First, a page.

Payday lender MCO has been stripped of its credit licence after allowing over 7,000 people to become unwitting victims of fraud before chasing them for repayment.

The Office of Fair Trading (OFT) says MCO failed to put in place adequate identity checks for loan applicants. It is thought this led to fraudsters targeting the company, and using people's personal details to apply successfully for millions of pounds of loans.

The firm then demanded payment from the fraud victims, despite being aware they may not have taken out loans. When the Office of Fair Trading asked it to stop, MCO ignored its request.

MCO "lacked the necessary skills, knowledge and experience to run a consumer credit business", the OFT said after revoking its credit licence, meaning the company can no longer issue regulated loans.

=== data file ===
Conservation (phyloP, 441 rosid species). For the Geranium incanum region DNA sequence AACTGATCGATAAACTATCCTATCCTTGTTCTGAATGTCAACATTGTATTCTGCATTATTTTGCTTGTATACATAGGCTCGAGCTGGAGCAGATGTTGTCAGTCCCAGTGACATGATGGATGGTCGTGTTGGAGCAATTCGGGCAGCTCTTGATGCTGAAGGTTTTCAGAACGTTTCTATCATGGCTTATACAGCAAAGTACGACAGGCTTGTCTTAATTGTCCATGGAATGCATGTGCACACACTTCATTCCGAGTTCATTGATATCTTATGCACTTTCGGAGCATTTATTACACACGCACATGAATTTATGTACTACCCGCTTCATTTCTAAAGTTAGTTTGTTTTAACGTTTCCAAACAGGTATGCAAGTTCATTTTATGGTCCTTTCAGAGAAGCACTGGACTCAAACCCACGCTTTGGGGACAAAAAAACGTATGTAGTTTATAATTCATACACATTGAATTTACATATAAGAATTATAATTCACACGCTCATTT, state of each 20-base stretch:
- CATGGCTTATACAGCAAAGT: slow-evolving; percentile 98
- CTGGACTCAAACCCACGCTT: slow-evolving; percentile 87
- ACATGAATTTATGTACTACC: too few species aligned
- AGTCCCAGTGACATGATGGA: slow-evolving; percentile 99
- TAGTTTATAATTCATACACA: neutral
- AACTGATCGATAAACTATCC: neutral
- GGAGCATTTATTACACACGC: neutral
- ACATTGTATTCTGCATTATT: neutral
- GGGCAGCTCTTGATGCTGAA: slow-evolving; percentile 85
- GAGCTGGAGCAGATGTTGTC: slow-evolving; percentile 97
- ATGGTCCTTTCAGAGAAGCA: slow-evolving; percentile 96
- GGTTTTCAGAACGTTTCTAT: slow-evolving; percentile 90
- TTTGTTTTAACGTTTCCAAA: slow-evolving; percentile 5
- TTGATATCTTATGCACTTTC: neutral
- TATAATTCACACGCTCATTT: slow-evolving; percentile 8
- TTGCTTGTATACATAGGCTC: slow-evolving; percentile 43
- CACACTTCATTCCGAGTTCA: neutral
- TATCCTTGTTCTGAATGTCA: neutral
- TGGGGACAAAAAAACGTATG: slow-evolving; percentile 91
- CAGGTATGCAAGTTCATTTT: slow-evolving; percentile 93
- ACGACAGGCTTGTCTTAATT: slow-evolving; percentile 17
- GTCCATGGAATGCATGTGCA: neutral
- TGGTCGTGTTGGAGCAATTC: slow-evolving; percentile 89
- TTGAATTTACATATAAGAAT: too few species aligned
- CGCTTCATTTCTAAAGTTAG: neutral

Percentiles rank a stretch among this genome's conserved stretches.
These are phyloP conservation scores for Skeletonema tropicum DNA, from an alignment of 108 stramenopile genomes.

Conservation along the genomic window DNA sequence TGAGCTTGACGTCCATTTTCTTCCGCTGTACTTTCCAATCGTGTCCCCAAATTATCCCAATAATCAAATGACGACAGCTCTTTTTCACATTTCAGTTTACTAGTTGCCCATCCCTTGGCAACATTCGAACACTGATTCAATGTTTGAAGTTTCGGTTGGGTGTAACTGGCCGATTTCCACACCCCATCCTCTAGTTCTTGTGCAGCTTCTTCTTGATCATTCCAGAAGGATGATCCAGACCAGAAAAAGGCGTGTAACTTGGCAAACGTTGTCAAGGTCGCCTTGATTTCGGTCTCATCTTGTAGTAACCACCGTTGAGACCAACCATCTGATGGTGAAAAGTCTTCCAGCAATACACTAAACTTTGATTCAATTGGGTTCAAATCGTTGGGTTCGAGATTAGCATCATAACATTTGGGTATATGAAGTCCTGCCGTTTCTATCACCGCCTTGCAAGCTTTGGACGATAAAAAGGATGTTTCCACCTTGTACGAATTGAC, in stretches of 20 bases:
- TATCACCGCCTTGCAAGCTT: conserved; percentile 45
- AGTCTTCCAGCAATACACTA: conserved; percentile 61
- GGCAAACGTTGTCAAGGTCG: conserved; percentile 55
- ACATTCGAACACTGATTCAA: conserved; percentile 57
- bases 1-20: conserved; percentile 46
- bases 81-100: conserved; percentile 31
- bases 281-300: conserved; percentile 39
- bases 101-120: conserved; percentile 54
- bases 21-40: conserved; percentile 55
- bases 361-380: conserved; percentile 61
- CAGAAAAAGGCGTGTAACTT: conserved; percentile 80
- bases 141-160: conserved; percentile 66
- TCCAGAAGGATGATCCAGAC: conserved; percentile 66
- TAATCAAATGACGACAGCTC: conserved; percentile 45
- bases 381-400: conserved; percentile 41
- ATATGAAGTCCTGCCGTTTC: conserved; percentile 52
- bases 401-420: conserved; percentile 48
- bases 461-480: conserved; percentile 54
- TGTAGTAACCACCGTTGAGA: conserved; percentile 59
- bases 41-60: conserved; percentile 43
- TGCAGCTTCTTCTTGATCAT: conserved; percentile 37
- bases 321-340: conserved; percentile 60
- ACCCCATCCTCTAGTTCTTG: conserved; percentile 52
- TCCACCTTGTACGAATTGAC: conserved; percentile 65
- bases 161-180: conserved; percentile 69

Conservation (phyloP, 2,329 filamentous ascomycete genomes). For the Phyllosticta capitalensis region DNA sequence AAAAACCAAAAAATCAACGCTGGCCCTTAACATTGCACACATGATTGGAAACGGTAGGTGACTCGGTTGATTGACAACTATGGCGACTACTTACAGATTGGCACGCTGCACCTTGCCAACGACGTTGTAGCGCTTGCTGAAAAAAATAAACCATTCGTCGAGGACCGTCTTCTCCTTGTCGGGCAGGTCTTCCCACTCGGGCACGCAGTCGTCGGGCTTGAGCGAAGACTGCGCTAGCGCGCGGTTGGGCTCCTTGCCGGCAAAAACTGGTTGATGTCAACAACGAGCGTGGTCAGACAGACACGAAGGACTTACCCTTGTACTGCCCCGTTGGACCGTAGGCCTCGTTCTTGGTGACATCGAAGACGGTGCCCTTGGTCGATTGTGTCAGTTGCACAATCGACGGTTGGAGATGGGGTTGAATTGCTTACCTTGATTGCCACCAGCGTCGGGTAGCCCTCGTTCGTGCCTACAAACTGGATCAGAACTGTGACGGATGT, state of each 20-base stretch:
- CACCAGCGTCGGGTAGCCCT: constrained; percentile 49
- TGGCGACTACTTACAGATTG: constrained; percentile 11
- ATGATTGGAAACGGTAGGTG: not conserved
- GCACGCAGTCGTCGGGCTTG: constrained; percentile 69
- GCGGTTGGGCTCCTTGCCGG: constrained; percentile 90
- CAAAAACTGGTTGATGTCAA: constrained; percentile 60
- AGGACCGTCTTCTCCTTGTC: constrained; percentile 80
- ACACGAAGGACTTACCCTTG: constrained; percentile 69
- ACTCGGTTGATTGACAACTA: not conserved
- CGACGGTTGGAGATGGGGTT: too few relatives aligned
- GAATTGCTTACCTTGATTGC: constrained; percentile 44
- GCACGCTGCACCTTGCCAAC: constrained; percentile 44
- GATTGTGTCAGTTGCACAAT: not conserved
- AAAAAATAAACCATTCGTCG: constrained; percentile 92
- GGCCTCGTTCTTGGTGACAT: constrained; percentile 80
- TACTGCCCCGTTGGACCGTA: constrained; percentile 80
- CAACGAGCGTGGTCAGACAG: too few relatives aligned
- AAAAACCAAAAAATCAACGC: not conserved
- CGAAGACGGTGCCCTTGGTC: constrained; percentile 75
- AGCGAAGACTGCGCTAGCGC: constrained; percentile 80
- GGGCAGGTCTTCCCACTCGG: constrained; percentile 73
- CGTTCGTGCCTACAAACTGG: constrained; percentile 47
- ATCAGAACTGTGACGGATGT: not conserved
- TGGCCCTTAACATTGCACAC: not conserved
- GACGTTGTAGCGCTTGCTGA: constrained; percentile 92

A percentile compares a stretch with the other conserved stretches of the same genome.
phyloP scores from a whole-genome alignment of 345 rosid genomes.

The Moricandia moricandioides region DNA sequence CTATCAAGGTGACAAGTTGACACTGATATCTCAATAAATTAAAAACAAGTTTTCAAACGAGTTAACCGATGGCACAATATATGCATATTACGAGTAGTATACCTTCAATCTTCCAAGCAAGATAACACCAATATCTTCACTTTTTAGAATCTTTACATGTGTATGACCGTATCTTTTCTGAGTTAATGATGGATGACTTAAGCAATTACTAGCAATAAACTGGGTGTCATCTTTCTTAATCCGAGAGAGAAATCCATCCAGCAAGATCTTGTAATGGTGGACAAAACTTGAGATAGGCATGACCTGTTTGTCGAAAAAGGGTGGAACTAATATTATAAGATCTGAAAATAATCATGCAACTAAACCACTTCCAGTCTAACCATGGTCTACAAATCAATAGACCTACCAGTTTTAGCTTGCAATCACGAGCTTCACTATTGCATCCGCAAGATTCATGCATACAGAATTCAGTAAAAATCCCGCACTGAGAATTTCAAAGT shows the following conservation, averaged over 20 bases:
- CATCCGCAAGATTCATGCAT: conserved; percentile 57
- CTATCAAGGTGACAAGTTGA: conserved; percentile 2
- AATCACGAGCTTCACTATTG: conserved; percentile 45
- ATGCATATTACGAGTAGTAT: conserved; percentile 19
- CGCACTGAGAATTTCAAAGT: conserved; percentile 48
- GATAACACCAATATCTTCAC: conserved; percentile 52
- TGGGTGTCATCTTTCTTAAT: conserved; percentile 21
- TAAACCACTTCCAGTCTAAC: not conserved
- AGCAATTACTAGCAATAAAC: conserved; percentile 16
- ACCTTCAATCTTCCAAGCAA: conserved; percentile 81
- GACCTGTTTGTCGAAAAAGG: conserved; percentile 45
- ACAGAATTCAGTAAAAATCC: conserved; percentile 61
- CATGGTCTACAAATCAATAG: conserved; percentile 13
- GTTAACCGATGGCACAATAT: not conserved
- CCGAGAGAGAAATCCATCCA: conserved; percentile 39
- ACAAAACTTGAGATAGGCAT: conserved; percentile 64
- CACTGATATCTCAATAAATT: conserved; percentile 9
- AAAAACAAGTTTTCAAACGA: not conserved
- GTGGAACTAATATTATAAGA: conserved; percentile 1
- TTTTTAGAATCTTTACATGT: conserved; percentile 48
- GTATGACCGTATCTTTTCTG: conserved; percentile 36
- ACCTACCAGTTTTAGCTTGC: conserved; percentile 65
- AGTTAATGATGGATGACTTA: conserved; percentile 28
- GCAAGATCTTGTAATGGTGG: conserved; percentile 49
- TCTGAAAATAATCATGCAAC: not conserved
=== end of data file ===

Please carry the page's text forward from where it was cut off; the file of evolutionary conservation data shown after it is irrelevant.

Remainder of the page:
Earlier this month, the OFT said reckless practices were widespread in the payday loan industry and warned lenders to change their ways or risk losing their licences (see the Payday firms told to play fair MSE News story).

MCO's licence was originally taken away in August, but the firm today dropped its appeal against the punishment. It is continuing to appeal against a fine of £544,505 for breaches of money-laundering regulations. 

OFT director of credit David Fisher says: "Removing MCO's licence is a timely reminder that payday and other lenders risk losing their licences if they engage in unfair business practices.

"The way MCO chased consumers for debts they did not owe was unacceptable and caused unnecessary distress to many people."